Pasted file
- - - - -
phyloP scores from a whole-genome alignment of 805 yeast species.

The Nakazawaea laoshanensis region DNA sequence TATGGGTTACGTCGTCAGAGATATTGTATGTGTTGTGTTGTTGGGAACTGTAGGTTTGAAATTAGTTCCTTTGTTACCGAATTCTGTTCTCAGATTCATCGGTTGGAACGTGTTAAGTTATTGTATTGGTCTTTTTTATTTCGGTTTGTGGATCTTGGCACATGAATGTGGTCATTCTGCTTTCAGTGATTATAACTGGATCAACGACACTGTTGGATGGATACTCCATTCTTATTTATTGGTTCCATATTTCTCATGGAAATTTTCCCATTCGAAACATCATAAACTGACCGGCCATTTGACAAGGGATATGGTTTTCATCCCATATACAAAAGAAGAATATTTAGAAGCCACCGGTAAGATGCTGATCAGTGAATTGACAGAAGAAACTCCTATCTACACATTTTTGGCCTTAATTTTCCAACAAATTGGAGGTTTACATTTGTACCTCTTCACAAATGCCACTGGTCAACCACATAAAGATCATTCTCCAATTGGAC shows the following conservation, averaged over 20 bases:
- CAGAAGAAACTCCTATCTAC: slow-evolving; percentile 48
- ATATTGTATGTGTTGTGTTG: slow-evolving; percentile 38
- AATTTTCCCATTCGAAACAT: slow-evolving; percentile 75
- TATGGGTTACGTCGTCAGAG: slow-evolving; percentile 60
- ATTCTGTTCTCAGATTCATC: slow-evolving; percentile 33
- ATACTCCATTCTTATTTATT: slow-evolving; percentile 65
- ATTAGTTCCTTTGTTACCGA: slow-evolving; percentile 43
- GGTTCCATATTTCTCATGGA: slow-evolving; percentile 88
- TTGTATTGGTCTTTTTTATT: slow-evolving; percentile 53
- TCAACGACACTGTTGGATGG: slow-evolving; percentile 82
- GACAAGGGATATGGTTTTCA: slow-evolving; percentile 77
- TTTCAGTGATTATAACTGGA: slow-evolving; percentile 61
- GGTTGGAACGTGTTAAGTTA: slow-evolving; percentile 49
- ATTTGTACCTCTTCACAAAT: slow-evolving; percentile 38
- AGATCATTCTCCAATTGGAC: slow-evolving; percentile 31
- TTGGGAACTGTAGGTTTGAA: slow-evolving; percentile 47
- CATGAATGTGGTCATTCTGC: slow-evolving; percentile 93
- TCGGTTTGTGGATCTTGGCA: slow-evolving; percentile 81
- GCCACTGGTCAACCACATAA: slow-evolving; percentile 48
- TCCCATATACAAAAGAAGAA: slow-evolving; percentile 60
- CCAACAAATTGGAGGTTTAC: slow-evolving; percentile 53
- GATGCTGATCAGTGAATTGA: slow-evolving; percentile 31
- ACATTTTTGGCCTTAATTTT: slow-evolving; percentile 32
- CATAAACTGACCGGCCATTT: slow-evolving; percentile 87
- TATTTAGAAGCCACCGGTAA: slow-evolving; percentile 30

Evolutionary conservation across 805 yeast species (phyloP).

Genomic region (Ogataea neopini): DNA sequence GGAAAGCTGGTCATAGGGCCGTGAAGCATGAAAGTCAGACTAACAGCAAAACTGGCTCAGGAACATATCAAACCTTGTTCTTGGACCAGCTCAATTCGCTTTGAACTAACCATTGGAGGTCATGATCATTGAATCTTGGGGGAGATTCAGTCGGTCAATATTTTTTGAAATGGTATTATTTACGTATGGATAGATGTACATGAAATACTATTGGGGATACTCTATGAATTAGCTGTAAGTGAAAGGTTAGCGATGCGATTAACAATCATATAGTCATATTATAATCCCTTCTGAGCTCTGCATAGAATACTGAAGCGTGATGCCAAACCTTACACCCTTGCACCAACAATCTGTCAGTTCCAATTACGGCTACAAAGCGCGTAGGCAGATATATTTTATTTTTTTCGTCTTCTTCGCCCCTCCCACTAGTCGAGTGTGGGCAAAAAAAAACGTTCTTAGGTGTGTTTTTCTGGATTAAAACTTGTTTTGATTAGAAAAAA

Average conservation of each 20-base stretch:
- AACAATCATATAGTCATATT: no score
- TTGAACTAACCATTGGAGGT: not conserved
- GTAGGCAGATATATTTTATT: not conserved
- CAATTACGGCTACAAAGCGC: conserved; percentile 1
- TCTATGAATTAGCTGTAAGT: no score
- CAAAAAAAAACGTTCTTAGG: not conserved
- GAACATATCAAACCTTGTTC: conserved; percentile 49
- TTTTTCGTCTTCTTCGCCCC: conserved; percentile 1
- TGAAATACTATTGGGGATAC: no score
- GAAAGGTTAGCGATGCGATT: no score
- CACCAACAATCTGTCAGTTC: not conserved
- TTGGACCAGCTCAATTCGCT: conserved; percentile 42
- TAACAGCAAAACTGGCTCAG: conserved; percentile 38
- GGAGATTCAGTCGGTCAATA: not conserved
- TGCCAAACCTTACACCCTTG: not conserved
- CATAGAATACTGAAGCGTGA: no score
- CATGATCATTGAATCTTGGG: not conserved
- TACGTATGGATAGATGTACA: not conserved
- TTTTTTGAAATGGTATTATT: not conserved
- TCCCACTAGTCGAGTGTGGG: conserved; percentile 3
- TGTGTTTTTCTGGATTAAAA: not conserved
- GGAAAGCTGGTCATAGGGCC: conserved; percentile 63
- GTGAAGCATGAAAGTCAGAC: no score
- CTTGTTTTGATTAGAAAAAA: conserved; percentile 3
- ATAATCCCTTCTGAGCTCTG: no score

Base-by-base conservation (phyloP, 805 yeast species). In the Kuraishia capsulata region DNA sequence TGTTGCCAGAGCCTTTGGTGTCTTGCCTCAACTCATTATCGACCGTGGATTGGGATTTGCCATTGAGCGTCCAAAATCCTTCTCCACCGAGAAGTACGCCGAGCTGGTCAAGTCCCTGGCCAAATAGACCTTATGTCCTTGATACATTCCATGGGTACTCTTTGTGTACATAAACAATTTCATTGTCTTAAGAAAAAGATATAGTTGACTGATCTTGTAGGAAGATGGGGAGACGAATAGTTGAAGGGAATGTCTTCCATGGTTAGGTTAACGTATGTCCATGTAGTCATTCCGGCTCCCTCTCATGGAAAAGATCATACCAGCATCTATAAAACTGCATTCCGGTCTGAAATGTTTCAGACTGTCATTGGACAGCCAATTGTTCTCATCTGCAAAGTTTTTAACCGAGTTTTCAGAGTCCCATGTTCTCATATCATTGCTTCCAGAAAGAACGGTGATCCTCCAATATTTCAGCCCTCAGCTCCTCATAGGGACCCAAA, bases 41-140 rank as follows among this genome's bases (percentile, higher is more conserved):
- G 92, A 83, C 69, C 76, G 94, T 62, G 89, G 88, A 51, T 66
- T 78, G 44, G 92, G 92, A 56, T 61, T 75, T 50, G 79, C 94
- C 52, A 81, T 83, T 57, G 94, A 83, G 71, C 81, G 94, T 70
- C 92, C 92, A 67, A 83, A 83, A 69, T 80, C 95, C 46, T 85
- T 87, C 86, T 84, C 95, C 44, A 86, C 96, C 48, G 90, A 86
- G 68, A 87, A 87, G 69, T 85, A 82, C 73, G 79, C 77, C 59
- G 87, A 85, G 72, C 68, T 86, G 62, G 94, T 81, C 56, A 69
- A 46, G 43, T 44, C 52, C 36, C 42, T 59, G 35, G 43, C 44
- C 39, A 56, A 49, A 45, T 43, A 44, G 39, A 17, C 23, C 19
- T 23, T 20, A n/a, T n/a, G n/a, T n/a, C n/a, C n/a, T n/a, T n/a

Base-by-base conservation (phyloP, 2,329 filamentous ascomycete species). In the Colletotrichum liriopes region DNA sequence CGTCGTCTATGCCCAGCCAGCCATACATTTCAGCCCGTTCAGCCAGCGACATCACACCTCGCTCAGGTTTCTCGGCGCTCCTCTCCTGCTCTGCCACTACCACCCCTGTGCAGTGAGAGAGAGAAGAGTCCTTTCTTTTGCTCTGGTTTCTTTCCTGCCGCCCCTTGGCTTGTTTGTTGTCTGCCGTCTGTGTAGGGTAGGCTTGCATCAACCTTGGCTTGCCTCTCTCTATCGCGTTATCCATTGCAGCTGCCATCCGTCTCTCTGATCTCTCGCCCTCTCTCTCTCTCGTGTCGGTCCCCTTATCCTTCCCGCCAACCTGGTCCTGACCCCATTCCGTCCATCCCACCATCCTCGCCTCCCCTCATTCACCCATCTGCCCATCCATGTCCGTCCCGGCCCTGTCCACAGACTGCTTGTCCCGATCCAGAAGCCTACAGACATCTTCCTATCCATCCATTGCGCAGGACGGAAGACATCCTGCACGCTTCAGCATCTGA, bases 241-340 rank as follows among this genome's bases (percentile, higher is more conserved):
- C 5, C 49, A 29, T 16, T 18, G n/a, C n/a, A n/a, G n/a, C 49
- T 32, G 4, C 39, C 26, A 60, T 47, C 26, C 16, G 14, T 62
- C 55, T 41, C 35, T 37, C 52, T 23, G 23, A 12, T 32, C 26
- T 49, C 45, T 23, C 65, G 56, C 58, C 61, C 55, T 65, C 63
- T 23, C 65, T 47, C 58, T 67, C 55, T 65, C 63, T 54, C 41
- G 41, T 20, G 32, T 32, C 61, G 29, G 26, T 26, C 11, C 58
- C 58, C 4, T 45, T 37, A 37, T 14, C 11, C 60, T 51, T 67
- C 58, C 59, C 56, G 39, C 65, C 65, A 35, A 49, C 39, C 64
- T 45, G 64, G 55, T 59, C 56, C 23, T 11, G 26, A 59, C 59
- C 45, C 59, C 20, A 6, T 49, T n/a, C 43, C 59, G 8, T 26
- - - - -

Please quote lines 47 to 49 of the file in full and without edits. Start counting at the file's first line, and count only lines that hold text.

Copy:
- CATGATCATTGAATCTTGGG: not conserved
- TACGTATGGATAGATGTACA: not conserved
- TTTTTTGAAATGGTATTATT: not conserved